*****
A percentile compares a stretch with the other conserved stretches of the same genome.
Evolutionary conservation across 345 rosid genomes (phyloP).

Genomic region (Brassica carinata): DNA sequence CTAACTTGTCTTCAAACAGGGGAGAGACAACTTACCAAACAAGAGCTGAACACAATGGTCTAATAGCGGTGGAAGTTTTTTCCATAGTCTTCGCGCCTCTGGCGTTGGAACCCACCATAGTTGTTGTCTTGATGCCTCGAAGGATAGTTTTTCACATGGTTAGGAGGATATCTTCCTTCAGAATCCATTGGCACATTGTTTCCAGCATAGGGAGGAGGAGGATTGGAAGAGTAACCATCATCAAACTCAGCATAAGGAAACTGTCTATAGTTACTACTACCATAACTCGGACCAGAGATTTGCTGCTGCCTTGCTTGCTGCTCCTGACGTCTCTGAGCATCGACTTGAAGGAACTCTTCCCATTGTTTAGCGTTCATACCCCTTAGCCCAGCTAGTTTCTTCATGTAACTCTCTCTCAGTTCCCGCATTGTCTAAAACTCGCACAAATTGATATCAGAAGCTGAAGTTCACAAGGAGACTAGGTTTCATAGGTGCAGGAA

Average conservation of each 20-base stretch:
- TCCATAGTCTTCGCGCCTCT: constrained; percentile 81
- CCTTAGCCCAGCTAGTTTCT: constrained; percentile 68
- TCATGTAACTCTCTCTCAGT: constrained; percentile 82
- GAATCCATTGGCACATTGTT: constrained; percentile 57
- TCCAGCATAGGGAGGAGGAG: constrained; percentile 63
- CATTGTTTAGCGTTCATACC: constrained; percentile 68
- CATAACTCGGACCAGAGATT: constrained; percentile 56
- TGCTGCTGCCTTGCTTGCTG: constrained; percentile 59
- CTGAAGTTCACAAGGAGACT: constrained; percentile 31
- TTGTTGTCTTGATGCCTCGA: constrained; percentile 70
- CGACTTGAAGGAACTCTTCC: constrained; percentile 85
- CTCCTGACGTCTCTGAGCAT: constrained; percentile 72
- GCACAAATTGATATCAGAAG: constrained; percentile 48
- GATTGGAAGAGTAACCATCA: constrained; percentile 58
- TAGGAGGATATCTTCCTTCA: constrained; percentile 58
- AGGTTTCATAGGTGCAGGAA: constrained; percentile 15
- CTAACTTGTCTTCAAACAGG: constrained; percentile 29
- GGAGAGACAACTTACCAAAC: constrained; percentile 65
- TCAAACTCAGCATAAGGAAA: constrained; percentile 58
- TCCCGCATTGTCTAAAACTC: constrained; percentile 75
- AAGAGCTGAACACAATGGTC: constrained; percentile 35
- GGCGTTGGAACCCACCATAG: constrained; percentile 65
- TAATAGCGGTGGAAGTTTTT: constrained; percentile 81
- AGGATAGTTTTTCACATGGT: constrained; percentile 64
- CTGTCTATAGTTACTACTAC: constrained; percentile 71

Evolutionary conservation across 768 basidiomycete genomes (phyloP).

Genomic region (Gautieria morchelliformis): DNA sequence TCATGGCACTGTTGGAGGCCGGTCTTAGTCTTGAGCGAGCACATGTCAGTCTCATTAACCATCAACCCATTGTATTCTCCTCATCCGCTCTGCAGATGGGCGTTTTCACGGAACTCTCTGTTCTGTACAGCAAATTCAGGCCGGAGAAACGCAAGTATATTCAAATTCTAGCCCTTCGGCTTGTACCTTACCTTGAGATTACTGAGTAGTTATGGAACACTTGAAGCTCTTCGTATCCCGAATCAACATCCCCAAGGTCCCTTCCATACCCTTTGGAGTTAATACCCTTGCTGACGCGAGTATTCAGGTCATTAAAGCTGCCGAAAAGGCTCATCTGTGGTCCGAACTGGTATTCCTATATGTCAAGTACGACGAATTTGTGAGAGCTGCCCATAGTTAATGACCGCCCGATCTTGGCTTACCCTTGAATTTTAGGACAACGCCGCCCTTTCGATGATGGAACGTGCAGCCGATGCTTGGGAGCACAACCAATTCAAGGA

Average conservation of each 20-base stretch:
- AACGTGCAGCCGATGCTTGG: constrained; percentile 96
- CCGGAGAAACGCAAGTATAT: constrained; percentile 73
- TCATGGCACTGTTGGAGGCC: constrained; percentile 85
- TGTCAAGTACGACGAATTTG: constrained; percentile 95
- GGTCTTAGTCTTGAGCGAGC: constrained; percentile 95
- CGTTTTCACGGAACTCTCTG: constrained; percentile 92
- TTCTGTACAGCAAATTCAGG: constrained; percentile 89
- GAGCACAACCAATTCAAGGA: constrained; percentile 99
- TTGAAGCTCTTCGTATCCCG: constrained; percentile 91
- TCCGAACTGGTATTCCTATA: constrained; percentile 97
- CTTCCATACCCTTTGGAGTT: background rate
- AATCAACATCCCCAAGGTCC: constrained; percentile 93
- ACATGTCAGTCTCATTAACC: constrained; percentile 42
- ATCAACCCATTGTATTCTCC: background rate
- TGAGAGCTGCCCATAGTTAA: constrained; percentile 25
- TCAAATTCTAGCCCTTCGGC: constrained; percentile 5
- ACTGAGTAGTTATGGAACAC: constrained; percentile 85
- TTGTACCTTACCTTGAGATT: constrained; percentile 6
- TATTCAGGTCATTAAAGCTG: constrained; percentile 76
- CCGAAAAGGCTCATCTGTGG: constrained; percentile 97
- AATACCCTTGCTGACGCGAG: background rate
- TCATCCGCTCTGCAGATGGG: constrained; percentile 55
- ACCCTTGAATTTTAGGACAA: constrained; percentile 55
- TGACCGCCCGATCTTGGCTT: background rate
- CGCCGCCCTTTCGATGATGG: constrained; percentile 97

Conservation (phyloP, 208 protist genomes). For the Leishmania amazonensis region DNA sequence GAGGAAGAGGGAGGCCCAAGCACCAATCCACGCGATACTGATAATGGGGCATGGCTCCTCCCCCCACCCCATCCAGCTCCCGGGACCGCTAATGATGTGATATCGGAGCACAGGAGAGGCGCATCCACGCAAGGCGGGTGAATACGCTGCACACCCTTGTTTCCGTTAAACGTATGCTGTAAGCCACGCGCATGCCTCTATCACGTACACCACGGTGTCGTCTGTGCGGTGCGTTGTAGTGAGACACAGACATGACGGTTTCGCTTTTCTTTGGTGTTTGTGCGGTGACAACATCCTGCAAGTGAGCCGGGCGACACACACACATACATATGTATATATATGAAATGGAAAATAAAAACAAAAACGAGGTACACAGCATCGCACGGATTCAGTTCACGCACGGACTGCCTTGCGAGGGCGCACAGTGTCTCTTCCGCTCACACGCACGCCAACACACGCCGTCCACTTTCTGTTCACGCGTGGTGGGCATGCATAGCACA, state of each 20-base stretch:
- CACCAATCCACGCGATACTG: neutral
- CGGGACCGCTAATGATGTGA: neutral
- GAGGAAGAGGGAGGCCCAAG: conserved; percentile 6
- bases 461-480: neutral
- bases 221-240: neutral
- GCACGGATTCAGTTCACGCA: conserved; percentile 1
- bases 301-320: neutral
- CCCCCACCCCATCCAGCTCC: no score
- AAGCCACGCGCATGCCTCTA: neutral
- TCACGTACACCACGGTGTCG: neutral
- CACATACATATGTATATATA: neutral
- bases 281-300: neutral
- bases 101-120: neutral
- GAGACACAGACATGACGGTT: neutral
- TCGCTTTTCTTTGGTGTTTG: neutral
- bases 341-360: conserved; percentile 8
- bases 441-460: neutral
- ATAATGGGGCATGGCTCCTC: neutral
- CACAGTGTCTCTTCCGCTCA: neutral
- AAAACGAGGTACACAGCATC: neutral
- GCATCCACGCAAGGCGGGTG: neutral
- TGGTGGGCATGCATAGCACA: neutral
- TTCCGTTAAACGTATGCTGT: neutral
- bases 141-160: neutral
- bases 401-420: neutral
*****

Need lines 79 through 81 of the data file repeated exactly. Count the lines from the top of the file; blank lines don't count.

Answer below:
- GCATCCACGCAAGGCGGGTG: neutral
- TGGTGGGCATGCATAGCACA: neutral
- TTCCGTTAAACGTATGCTGT: neutral